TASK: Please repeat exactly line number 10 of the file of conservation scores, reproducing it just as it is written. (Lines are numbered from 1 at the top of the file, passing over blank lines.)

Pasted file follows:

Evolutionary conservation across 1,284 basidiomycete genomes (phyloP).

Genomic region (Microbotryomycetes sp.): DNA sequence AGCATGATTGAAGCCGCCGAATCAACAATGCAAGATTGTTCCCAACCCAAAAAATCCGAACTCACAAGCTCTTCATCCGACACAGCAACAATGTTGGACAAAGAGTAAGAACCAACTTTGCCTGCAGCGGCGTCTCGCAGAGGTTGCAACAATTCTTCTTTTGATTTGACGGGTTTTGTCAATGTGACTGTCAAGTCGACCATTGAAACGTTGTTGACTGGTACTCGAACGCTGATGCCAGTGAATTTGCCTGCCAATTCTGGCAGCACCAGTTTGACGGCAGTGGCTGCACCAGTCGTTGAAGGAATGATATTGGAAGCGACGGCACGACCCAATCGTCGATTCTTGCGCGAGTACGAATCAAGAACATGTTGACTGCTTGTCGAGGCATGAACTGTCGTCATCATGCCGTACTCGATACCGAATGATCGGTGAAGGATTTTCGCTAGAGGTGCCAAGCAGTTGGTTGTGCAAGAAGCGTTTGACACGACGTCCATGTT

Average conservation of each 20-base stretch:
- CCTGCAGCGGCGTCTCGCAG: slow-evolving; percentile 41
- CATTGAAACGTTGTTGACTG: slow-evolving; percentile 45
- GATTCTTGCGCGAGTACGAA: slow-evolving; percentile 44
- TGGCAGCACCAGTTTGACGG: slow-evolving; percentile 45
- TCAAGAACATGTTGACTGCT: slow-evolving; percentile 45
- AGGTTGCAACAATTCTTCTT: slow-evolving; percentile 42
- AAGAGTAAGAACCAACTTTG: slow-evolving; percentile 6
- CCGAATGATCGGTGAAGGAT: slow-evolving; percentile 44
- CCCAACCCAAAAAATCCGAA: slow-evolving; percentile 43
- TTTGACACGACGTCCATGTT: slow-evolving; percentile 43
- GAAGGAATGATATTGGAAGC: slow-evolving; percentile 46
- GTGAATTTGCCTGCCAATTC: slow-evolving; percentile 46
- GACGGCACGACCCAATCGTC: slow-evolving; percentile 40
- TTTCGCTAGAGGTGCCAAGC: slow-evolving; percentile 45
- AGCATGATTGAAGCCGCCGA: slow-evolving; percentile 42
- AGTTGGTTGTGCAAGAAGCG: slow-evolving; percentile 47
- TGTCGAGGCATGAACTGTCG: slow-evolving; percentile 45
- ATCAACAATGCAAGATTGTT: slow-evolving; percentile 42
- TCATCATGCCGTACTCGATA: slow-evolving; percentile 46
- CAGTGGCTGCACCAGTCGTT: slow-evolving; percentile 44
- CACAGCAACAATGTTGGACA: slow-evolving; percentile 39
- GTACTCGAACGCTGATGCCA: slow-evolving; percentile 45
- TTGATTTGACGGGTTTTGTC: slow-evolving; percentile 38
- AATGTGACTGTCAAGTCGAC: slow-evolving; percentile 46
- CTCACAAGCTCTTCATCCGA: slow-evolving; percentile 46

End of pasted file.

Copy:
- AAGAGTAAGAACCAACTTTG: slow-evolving; percentile 6